Why WW2 Memories?

Even though my art is in part photography based, the art pieces are more like finely crafted watercolors. They appear to be paintings, not photographs. The basic image begins as a photographic ‘sketch’ and after many hours of drawing and painting, ends as a watercolor. They are creations assisted by the camera, but none is exactly a photograph. Some details are still present, but others have been erased. A former magazine client will no longer print my work as the images, while stunning, are not the photography they demand. Visitors to my home walk around and exclaim about the ‘paintings’, not the photographs.

World War 2 Memories offers the artist’s vision of the battlefields and staging areas of Britain and France as they appear 70 years after D-Day. What now appear to be beautiful landscapes, were not ideal places to be in the summer of 1944.

Artist’s Statement

Like tens of thousands of other Americans I was born immediately after the War. Allegedly I was conceived on New Year’s Eve, 1944, and popped out of the oven 278 days later at a time when the war was technically over for the combatants. At the same time, millions of refugees were walking around Europe looking for relatives, loved ones, and family members. People who went through it told me they had walked from camp to camp for a decade and occasionally found a name they knew or a face they recognized.
We in America dodged a big bullet, for only because the War was not fought on our shores, we had no lasting physical scars on our landscape other than a highly radioactive spot in New Mexico out in the middle of a desert few people set foot on prior to July 16, 1945. No cities were flattened by waves of bombers dropping thousands of tons of bombs, incendiaries, 12000 pound Tallboy bombs, etc.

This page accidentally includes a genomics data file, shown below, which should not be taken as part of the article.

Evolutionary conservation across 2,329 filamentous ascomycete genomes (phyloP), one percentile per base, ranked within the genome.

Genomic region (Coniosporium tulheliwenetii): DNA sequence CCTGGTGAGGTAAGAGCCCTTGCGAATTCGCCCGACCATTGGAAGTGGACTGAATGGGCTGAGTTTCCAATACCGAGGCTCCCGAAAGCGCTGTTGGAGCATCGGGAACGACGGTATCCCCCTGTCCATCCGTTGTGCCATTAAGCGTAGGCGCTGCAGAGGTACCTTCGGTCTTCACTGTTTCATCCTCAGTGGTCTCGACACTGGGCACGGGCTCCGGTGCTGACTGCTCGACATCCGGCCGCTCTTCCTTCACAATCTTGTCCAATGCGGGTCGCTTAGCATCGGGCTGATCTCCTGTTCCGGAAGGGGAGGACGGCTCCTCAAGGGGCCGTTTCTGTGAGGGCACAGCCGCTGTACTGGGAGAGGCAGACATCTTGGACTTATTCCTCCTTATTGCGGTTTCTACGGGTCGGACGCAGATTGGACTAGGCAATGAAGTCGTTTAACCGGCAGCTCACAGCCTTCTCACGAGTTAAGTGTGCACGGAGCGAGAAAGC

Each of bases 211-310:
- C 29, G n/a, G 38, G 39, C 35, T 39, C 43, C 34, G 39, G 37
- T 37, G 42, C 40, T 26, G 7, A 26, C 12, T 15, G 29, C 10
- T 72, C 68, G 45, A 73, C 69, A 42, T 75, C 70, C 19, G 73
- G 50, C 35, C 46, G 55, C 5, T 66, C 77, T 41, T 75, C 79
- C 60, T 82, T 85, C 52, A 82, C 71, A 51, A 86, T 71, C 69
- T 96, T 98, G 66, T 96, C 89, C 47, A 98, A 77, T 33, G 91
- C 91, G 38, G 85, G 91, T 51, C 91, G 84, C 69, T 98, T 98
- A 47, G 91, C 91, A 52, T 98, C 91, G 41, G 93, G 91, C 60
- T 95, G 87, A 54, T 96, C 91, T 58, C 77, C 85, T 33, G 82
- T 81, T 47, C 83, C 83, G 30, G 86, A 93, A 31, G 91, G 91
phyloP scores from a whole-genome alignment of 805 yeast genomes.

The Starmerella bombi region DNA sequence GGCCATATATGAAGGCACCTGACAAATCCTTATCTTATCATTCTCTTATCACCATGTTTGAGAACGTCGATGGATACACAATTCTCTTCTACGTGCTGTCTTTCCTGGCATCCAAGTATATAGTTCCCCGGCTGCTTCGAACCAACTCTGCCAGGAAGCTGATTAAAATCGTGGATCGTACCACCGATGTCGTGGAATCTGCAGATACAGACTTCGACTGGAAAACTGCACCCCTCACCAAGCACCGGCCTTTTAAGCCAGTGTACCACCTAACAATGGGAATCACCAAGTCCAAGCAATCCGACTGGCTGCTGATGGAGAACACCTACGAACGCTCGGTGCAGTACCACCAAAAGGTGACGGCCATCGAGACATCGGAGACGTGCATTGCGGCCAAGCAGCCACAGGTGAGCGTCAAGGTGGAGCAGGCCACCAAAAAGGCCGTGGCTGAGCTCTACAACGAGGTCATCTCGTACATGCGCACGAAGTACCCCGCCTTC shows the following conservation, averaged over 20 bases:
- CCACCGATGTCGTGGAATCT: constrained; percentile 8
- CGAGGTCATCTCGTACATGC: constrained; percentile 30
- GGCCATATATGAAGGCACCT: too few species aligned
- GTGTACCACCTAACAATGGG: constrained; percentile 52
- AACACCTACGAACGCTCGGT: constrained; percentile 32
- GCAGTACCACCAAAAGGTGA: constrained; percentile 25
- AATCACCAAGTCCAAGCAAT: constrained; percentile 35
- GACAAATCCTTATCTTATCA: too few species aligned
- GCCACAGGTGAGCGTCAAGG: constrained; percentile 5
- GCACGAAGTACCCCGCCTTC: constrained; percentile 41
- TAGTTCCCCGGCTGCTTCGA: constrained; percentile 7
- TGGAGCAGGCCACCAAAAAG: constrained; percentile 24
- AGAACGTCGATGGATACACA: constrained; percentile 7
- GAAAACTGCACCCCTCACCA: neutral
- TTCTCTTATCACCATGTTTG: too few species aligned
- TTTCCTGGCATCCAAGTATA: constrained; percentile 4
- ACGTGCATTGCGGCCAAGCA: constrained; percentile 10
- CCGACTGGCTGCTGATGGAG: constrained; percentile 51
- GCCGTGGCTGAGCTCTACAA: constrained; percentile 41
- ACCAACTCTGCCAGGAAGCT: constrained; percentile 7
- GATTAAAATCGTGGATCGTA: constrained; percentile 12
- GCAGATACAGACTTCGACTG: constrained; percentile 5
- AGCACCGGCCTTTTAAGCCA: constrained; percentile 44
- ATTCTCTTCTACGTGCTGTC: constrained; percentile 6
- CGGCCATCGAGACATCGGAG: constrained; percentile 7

As a child I occasionally overheard scraps of information from my parents, grandparents, and others about the mysterious ‘war’ which had taken place but about which nobody spoke. I knew my father and his family had fled Europe to come to America in 1939, but there were few if any details. I didn’t really know anything until we moved to Strasbourg, France in 1954, and found the detritus of war everywhere. I played in remnants of the Maginot Line along the Rhine River, but no adult would speak of their personal experiences. I could read about the War in comic books, National Geographic, LIFE, and as we lived near Washington DC, I could if an adult was driving, go through Arlington National Cemetery and see the thousands of new graves. But I lacked any understanding of what war meant, and so found ANC to be the hallowed ground and final resting place of several hundred thousand of our war heroes. As a child it frightened me, so I returned as an adult, and for the first time realized what the Tomb of the Unknowns was about.

These images are the result of my respect for the men and women who overcame those who had murdered and robbed so many of so much. Some of those who suffered were my family.
When I lived in Denmark during the 1980’s, I met a retired Berlin cop who told me he was posted to Normandy to recover from wounds suffered in ‘The East’. On the morning of June 6, 1944, the coast was fogged in, but a gust of wind cleared a hole in the fog and he looked out and saw the sea was black with the hulls of ships coming directly at him. As he noted in 1982, “It wasn’t my fight, so I made an excuse to leave the bunker, took a left turn and walked home to Denmark to live rather than die in Normandy.”

Jan W Faul
July 3, 2016